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The Mahanipata Jataka (mahānipāta jātaka), sometimes translated as the Ten Great Birth Stories of the Buddha, are a set of stories from the Jataka tales describing the ten final lives of the Bodisattva who would finally be born as Siddharta Gautama and eventually become Gautama Buddha. These jataka tales revolve around Benares, the current Varanasi in India. The final ten are the best known of the total 547 jataka tales. In Cambodia and Thailand, they are known as ទសជាតក and ทศชาติชาดก, respectively (dasajāti jātaka or the tales of the 10 rebirths). These render the 10 virtues of mankind, that the enlightenment would reveal. These respective virtues are: renunciation, vigour, benevolence, absolute determination, insight, morality, patience, equanimity, reality and generosity.
|English||the Ten Great Birth Stories of the Buddha|
|Glossary of Buddhism|
Difference in order of last 10 jatakaEdit
|Classic sequence||Sequence in Dasajāti Jātaka|
|No.538: Mūga-Pakkha||No.1: Prince Temiya|
|No.539: Mahājanaka||No.2: Prince Mahajanaka|
|No.540: Suvanna Sāma||No.3: Prince Suvanna Sāma|
|No.541: Nimi||No.4: Prince Nemirāja|
|No.542: Khandahāla||No.7: Prince Canda Kumara|
|No.543: Bhūridatta||No.6: Prince Bhūridatta|
|No.544: Mahā Nārada||No.8: Lord Brahma Narada|
|No.545: Vidhura Pandita||No.9: Prince Vidhura Pandita|
|No.546: Mahā Ummagga||No.5: Prince Mahosatha|
|No.547: Vessantara||No.10: Prince Vessantara|
1. Prince Temiya (the crippled mute prince) - Act of renunciationEdit
The infant bodhisattva Temiya did not want to be the next king of Benares, so he pretended to be a crippled mute. When Temiya was 16 years of age, King Kasiraya was advised not to name an apparent idiot heir to the throne. The soothsayers spoke: "It will be best to have some unlucky horses yoked to an unlucky chariot and placing him therein, to convey him to the charnel ground and bury him there." On that final day Sunanda, the charioteer, began to dig a hole. The Bodhisattva thought, "This is my time for an effort to escape". He lifted the chariot up high while speaking: "Behold these arms and legs of mine, and hear my voice and what I say; if in this wood you bury me, you will incur great guilt today." The charioteer set him free. So he went straight to the forest to live as an ascetic.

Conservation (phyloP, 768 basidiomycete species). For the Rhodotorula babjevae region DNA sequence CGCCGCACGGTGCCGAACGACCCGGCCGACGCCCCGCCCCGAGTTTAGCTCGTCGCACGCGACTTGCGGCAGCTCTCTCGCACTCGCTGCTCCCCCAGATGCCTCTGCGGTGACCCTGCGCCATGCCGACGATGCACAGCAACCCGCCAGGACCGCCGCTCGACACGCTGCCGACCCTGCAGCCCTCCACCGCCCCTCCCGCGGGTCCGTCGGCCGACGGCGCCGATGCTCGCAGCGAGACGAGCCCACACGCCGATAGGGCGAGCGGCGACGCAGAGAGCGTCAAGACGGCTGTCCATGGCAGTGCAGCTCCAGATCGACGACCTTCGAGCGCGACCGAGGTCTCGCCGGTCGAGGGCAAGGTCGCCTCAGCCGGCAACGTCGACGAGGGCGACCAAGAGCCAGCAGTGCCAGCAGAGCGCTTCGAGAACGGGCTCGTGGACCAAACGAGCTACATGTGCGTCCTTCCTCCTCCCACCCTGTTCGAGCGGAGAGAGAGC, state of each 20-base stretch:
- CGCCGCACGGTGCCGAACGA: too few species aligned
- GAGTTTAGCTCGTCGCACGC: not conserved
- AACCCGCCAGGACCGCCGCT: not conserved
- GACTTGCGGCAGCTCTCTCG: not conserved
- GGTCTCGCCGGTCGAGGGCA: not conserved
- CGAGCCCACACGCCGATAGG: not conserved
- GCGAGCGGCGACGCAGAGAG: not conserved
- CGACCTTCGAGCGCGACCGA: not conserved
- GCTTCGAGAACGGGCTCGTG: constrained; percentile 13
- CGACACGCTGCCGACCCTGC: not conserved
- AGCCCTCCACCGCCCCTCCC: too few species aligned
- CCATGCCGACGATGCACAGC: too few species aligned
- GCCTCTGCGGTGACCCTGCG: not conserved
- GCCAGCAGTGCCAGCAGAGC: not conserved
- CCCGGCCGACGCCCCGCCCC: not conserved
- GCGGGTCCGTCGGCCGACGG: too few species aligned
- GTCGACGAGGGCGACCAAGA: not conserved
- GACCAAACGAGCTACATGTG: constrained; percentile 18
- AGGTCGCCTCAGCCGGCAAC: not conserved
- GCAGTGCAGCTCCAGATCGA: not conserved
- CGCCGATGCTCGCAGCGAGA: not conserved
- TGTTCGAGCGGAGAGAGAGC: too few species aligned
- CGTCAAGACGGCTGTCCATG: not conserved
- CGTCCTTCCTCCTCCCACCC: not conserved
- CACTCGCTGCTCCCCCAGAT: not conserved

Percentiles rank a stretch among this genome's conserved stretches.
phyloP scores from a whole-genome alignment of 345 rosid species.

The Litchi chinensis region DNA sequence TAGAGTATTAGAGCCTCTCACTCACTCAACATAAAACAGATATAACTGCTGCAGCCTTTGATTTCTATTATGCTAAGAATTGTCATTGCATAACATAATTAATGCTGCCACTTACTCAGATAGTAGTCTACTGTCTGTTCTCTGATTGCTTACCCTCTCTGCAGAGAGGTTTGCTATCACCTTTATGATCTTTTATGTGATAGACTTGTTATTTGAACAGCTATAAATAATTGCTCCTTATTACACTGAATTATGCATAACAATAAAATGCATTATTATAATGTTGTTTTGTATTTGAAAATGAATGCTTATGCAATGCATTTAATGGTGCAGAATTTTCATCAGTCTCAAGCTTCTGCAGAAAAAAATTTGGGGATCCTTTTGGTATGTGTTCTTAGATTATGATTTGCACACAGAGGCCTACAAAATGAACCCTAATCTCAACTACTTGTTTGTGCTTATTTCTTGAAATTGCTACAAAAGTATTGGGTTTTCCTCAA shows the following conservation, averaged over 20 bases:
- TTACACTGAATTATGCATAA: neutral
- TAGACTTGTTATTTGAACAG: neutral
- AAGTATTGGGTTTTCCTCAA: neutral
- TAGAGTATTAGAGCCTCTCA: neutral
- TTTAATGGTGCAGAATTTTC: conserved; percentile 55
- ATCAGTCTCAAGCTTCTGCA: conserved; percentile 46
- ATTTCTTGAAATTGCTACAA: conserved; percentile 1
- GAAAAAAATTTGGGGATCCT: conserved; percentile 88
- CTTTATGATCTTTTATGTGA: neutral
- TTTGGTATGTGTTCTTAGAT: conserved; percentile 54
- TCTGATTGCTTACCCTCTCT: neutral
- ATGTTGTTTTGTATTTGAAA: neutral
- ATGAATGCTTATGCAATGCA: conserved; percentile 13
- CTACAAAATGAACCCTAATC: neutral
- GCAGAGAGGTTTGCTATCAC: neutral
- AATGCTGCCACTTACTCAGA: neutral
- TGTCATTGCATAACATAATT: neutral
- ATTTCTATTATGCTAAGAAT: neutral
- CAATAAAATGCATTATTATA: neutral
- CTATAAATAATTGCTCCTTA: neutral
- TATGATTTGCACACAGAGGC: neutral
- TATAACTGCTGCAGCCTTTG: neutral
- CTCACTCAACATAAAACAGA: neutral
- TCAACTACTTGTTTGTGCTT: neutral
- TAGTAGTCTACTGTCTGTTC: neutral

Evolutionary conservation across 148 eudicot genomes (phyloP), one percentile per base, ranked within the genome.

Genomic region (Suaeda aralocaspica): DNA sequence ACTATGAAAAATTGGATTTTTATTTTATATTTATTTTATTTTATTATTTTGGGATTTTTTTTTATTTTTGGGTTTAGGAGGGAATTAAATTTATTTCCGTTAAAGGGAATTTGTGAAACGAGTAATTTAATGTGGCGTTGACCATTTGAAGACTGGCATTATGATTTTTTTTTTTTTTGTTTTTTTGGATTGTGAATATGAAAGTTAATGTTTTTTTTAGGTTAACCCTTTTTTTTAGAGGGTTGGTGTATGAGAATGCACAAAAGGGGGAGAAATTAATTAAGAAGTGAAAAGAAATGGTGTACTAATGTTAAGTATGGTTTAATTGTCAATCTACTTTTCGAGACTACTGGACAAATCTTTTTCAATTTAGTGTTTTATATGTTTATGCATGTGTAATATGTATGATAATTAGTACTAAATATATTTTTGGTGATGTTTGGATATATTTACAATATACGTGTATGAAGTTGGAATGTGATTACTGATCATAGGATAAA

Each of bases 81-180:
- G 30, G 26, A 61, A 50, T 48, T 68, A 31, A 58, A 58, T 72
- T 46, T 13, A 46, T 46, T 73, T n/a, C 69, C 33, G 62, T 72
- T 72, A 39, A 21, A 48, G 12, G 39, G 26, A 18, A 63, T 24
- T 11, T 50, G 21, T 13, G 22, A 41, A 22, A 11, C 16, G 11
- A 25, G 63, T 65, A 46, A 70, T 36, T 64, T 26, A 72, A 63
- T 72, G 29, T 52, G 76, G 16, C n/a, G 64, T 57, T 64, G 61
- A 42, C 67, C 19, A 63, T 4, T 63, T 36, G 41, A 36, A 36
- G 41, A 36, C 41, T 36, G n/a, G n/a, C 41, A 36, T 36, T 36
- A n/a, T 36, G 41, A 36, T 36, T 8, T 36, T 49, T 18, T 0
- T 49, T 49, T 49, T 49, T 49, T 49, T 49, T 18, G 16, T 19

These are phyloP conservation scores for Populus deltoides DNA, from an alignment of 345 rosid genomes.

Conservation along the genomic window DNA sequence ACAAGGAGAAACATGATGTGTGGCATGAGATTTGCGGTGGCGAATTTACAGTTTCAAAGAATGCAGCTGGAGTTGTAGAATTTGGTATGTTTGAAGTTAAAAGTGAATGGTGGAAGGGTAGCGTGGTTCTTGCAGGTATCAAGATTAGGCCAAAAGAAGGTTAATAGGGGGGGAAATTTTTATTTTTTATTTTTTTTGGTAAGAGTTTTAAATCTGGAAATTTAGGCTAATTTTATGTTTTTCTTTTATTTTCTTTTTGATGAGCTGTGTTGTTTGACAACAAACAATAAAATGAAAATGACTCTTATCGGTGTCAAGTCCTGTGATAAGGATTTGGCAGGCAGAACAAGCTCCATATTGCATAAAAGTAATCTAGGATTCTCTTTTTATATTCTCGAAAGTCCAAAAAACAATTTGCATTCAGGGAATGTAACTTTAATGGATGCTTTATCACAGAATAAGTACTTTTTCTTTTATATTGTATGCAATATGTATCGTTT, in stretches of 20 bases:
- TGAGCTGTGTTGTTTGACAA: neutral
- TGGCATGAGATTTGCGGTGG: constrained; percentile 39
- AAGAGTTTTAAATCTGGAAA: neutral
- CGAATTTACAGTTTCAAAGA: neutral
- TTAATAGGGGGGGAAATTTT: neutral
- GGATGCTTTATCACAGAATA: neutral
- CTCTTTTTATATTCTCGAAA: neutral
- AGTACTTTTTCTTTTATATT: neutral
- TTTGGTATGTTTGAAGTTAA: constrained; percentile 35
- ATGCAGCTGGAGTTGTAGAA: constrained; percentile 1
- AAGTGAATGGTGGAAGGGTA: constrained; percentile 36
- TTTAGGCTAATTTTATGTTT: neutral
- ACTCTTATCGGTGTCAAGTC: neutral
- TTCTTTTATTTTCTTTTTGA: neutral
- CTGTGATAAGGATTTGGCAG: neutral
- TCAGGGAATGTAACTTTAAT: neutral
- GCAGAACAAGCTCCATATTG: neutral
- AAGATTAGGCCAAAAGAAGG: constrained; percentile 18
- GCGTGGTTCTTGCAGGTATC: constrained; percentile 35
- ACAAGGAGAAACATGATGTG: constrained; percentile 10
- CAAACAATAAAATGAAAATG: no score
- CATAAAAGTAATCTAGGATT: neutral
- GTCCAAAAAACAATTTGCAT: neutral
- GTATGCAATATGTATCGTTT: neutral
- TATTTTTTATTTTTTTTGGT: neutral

2. Prince Mahajanaka (the lost prince) - Act of vigourEdit
Prince Mahajanaka embarked on board a ship bound for Suvarnabhumi, the golden land in the East, with the purpose of regaining his deceased father's Kingdom of Videha. The ship, having been violently tossed on the seas as it sailed its course, could not survive the damage. Planks gave way, the water rose higher and higher, and the ship began to sink in the middle of the ocean. Although knowing the vessel was doomed, Mahajanaka did not panic. He prepared himself for the ordeal by eating until his belly was full. For seven days Mahajanaka floated in the ocean before the goddess Manimekhala observed him in the water. She recognized Mahajanaka and carried him away. Thrilled by heavenly contact, Mahajanaka fell into a sleep.
3. Prince Suvanna Sāma (the devoted prince) - Act of benevolenceEdit